Peter Denby: Keeping business on the move

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When Peter Denby left the classroom in 1979 he hadn’t made up his mind about his future career direction, but his father Dick already had a bright idea. He casually suggested his son might like to spend a bit of time in Denby Transport’s offices, but the job which Peter initially thought might be a temporary diversion, swiftly turned into something more permanent. And, in the mid-90s, as a third-generation member of the family firm, he became managing director. He’s still in the hot seat today.

Quite rightly, Peter Denby is proud to be at the helm of a company built on traditional values and quality customer service, but he has also recognised that it is vital to move with the times. It’s an approach which has ensured that Denby – with is distinctive, eye-catching red fleet – is now as well-known on the continent as it is in the UK.

Continued investment in equipment has been an essential part of a strategy which has seen the company evolve into a much more broadly-based business than it was a decade ago.

But some issues never go away, including the intense competition from other European operators and the fact that it is an ongoing struggle to tempt younger people to consider training to become long-distance lorry drivers.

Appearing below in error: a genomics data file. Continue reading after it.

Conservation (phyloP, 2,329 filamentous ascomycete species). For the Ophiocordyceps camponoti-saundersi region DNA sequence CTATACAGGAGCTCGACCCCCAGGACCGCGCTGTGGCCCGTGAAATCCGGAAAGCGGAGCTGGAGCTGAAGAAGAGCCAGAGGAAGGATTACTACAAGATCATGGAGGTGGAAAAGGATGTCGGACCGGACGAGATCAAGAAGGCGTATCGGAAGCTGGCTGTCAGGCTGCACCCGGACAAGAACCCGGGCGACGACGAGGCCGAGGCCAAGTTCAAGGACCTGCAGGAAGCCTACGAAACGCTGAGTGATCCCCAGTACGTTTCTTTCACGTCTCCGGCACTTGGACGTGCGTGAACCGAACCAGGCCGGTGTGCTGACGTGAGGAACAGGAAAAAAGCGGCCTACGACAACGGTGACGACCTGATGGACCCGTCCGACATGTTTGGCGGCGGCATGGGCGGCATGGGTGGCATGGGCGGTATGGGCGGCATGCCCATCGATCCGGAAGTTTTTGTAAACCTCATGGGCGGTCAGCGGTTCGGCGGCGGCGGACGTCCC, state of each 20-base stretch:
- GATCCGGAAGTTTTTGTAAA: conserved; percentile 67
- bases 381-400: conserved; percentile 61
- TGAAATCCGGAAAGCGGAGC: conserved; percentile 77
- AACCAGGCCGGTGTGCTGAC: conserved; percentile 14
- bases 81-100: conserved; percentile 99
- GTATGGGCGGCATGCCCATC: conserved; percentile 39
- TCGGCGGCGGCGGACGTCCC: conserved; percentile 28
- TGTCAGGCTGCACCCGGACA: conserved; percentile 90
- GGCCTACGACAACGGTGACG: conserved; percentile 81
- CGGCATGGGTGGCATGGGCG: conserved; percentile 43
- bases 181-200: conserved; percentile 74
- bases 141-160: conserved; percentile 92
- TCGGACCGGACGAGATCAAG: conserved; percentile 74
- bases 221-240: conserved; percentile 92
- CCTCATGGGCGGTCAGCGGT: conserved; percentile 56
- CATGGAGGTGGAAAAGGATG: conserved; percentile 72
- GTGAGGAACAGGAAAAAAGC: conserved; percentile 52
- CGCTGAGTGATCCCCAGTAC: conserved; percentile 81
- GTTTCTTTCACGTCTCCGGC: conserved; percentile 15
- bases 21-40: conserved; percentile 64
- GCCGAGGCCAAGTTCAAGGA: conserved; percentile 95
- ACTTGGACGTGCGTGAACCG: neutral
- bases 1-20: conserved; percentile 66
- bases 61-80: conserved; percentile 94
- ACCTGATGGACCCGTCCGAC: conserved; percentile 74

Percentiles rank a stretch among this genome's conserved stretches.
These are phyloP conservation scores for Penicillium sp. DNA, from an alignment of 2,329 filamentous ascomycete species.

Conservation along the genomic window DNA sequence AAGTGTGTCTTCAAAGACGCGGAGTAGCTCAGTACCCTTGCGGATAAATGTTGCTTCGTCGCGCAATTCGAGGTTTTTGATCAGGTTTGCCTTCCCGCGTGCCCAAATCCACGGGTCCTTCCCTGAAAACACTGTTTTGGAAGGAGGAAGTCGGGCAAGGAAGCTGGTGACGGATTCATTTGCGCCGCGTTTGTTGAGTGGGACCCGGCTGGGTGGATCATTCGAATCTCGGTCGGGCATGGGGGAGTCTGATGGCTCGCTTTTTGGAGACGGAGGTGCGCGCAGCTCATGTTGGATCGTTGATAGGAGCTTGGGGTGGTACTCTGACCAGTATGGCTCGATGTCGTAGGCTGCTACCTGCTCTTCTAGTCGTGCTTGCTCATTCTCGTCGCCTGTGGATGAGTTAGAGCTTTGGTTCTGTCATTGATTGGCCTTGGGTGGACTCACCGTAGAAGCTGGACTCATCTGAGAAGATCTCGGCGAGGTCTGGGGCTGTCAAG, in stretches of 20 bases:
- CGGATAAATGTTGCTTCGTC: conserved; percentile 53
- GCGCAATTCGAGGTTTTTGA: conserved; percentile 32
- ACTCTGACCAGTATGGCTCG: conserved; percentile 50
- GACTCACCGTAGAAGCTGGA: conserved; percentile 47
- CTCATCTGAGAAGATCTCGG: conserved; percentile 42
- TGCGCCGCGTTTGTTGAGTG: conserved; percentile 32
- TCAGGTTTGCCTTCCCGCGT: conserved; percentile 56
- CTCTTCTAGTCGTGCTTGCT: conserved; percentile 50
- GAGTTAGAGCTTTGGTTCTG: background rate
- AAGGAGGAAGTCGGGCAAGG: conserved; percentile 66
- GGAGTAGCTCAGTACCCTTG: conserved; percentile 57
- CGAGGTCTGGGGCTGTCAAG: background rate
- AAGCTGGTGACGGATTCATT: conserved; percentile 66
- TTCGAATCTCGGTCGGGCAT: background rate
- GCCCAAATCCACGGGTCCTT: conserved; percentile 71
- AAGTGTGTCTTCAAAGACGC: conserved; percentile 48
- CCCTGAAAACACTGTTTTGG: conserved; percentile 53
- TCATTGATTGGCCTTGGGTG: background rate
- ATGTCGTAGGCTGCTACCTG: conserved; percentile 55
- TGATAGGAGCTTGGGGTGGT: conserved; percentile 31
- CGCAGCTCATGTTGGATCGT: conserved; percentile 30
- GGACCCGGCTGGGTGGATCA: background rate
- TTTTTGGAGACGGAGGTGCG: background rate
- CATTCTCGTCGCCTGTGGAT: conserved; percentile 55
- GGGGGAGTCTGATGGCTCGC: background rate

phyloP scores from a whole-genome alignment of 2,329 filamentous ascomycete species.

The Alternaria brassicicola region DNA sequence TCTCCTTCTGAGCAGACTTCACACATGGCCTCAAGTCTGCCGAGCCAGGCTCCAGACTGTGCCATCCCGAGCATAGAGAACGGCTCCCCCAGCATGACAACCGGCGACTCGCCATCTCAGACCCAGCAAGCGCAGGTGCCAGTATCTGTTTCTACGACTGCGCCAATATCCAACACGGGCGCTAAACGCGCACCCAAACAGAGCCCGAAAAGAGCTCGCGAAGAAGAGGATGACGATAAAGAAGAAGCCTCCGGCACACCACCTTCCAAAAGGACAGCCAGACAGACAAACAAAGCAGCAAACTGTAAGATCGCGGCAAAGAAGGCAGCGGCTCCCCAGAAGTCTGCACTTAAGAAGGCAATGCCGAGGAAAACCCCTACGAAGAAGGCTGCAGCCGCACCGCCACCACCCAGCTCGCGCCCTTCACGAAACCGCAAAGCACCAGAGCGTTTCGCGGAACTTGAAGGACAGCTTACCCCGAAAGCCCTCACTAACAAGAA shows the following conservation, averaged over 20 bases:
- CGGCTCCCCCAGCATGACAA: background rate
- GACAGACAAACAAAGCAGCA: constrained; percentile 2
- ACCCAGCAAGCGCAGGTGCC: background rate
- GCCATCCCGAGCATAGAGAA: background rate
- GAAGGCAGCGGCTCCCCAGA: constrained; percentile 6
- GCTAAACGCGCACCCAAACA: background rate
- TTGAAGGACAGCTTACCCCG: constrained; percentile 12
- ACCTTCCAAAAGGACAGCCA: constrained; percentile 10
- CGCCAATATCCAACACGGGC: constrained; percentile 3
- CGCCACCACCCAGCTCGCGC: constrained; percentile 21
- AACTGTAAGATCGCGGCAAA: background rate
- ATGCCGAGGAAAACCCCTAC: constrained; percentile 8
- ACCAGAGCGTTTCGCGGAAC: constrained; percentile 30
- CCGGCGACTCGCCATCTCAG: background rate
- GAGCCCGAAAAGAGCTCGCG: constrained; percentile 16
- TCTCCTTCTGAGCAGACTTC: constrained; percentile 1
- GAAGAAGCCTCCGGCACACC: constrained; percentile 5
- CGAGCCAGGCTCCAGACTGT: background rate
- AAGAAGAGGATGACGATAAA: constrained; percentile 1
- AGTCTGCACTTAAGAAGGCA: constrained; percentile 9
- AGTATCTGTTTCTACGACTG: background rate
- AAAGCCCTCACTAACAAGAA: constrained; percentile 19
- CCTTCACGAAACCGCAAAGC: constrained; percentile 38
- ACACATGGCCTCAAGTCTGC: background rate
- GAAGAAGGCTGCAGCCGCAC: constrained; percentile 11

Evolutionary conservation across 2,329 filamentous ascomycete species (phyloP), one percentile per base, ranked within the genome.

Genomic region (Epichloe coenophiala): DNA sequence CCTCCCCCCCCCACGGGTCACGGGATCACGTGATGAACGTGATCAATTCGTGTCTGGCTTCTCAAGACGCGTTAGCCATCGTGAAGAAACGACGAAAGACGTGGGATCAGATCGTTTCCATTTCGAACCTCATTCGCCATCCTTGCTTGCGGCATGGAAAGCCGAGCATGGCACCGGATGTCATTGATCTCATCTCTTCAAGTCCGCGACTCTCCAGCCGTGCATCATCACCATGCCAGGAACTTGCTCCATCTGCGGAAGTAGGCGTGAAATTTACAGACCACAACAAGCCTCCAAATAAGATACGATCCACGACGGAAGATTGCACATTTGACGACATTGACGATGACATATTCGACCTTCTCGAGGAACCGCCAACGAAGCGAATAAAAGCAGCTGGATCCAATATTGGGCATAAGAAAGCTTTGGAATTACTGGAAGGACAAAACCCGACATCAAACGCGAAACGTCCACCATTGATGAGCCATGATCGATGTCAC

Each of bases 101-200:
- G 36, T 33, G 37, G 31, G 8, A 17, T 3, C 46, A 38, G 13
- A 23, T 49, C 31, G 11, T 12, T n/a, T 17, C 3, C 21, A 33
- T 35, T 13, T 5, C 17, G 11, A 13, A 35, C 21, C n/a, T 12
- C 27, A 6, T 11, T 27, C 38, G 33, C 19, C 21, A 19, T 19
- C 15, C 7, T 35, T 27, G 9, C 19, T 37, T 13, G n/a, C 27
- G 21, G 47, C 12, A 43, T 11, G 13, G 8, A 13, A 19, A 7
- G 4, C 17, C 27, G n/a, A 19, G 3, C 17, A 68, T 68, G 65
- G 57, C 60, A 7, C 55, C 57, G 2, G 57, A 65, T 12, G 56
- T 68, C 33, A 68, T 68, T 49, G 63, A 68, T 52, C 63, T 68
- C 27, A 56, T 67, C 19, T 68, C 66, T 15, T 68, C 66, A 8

“My grandfather Bill (W G Denby) started the business in 1926 and it continued until transport was nationalised in 1949. After a break of 12 years, Bill and my father Dick, got going again in 1961 and dad was the one who started the international haulage side.

“I remember leaving school and not being too sure what I wanted to do workwise, but my father didn’t like to see anyone sitting at home being idle and he said ‘why don’t you come into the office for a few weeks?’ Looking back, it was probably his subtle way of letting me know he actually wanted me to come into the business. From that moment, I went on to work in all areas, from the office to the warehouse, doing everything except the actual driving.

“I think that most people who join a family business have periods of doubt as to whether it is what they really want to do, but as I took on more responsibility, it began to feel very natural for me. However, my father is still company Chairman and my mother Elisabeth remains a director, reflecting their strong interest in our fortunes.”

Denby Transport, which has remained true to its Lincolnshire roots, has grown into a company with a £7 million turnover. Today it employs 75 people, many of whom who have been with the business for many years.

Managing Director of Denby Transport Peter Denby. Photo: Steve Smailes for Lincolnshire Business

Managing Director of Denby Transport Peter Denby. Photo: Steve Smailes for Lincolnshire Business

“There are very few UK-based international hauliers left. We have been a shrinking sector for years due to the impact of Eastern European competition. For many years our core markets have been in France and Belgium and we are still well-known as an Anglo-French haulier,” said Peter.